I disagree with some of the people here who think if something is lacking in gameplay that it should stay as a film or novel.

For one a film is too short and a tv show would lose a lot of the dialogue. A book would lose the voice acting and visual cues.

And before someone tries to imply anything, I do read books and quite a lot of them but I still enjoy these types of games which can do some things better.

YU-NO.. is that a visual novel? Never played a visual novel, but it wouldn't be hard to believe because those types of games excell at storytelling even more so than point 'n click adventure games.

It is a visual novel but it also mixes in some old style adventure point and click.

The reason I hold it in high regards is for many reasons.

RELEASE THE WALL OF TEXT!

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One: The plot (sci-fi/mystery)..... is outstanding!

There is so much the goes on in the 80+ hour story and despite that the writing is always able to support the immense weight of the responsibilities it has to keep everything in balance.

Every mystery and every twist has an answer, and every answer reveals enough to satisfy the most skeptic of minds.

With YU-NO, the story manages to keep at height by concentrating on a smaller cast of characters.

The author was never in doubt how one would get from A to B, and as such the story never takes a shortcut or leap simply to get past a tough spot.

Ironically, while many games today struggle to establish a concise world and narrative through numerous sequels and merchandise, YU-NO changes its world in an instant multiple times, yet remains a much more complete entity.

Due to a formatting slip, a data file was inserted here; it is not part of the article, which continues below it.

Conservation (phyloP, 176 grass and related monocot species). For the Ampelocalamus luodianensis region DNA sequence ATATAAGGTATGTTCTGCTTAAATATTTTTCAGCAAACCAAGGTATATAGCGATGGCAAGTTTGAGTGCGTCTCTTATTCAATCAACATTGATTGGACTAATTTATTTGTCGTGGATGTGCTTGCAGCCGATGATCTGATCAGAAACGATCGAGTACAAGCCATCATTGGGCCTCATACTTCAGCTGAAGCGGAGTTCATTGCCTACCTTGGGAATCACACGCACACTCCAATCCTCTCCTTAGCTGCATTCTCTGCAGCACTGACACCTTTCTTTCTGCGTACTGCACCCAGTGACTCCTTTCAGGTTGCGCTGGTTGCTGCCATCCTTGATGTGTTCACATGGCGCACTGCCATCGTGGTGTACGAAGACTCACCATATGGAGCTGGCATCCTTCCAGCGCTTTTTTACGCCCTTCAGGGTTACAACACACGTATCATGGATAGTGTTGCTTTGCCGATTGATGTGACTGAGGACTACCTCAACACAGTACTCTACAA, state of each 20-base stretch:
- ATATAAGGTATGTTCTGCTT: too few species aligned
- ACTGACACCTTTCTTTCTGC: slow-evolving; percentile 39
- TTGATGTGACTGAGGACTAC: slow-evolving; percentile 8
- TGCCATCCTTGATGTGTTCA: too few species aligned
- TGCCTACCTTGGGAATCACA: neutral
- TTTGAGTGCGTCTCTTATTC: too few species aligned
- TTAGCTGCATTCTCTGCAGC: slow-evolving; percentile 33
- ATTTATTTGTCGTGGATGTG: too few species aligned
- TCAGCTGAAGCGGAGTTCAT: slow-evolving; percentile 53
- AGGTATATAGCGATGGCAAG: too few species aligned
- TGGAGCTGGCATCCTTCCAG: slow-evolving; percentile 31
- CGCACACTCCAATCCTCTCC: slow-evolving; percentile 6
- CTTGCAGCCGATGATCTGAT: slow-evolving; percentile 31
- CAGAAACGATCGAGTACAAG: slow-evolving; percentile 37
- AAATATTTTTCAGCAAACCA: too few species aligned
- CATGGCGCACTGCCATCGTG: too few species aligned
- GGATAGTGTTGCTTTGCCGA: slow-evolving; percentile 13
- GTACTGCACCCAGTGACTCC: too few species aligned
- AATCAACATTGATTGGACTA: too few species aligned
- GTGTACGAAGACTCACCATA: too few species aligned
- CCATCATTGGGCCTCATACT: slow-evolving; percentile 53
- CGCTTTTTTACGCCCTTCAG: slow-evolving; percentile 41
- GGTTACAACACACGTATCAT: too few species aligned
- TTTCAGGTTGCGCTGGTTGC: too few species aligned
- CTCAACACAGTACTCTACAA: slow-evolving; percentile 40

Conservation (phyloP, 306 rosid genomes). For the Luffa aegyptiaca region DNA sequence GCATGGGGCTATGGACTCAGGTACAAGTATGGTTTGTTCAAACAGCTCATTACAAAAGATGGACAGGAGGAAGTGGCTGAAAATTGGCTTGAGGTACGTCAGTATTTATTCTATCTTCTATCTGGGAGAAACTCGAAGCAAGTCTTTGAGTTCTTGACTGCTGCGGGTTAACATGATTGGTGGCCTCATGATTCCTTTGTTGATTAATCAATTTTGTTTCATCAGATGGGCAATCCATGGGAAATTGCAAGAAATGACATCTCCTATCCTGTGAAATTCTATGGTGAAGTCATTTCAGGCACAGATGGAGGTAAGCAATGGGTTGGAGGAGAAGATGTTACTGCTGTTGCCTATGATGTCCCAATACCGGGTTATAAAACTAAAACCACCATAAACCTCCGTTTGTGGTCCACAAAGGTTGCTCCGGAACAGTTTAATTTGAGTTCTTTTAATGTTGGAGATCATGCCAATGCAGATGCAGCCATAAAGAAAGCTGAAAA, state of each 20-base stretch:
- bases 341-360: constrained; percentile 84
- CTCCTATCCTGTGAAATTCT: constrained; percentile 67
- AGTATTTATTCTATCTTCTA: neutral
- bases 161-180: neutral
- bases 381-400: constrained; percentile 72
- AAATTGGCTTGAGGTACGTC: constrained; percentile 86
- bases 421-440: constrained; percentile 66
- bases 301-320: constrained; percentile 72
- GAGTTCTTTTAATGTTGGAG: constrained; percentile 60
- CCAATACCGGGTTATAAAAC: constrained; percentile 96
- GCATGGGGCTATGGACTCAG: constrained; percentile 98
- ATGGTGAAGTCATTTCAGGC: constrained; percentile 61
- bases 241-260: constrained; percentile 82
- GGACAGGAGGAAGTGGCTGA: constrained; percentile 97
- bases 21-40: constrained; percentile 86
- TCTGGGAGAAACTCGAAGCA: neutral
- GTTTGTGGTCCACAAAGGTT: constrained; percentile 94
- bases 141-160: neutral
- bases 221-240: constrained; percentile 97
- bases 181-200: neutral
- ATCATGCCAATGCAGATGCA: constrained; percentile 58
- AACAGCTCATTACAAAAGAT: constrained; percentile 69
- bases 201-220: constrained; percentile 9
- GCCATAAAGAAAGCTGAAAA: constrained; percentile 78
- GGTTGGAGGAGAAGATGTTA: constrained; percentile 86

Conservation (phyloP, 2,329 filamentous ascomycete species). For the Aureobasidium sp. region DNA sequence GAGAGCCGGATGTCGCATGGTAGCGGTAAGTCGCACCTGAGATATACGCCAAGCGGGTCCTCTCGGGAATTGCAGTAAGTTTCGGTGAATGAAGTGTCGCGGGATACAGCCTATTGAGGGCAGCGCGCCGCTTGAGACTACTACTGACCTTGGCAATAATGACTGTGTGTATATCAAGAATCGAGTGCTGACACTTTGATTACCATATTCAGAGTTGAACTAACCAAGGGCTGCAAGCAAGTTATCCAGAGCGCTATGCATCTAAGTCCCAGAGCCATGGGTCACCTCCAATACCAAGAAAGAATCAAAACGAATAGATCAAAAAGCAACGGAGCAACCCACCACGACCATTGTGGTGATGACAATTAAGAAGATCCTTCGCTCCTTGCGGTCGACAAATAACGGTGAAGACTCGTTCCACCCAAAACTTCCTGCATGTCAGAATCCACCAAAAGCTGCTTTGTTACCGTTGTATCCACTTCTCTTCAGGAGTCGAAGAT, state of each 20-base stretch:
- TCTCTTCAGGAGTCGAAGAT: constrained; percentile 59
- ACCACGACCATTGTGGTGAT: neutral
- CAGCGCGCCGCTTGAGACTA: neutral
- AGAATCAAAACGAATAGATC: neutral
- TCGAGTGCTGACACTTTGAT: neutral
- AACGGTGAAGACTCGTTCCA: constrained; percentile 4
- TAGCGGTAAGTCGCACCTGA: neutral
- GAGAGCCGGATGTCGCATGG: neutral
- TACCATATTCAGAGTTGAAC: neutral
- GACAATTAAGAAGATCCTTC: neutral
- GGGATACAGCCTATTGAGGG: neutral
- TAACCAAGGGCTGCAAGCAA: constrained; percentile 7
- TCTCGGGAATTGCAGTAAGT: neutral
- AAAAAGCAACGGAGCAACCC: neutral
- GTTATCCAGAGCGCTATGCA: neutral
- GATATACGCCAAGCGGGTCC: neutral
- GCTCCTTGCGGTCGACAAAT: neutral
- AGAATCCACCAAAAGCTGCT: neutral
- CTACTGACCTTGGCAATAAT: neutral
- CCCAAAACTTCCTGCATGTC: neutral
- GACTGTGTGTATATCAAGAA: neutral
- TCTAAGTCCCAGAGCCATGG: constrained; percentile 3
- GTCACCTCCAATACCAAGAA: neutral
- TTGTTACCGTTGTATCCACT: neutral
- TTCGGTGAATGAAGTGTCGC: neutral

YU-NO demands the fullest attention and requires some dedication, not through a steep learning curve or general difficulty, but to immerse yourself fully and feel the plight and troubles of the characters.

For those who truly sit down with it and let themselves be taken emotionally along the ride, it's one of the best crafted stories in game history and the true ending to the game is one of the most exhilarating and incredible experiences you will ever have while playing a video game.

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Two: Characters are well constructed.

Despite the characters seeming to be rather cliched on the outside they are very well made and have depth.

The main character is especially noteworthy.

Takuya leads a life of duality.

The exterior behavior, in which he shows little to no sign of pain or sorrow over the loss of his father, acting foolishly naive to the people around him and the inner dialogue, which shows his anger, frustration and intelligence.

And the parallels of Takuya are reflected in all the surrounding characters in his life. Double lives, hidden secrets, conspiracies, everything has more than one side to it.

Even more telling is the fact that the way Takuya describes his father's flaws, are easily seen in Takuya himself in the way he addresses and behaves to the people around him.

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Three: Voice acting from all cast members is superb.

A large portion of the 80+ hour game is made up of voiced dialogue and all through out the game it remains high in quality.

The voice acting works so well because the dialogue is written with care.

In YU-NO, every spoken line has meaning, comes from something real and is never treated as a throwaway aspect.

And though the spoken lines are Japanese, the emotion of the delivery is universally understood, from the times of laughter to the times of deadly fear, the performers are able to communicate the intended message without any doubt.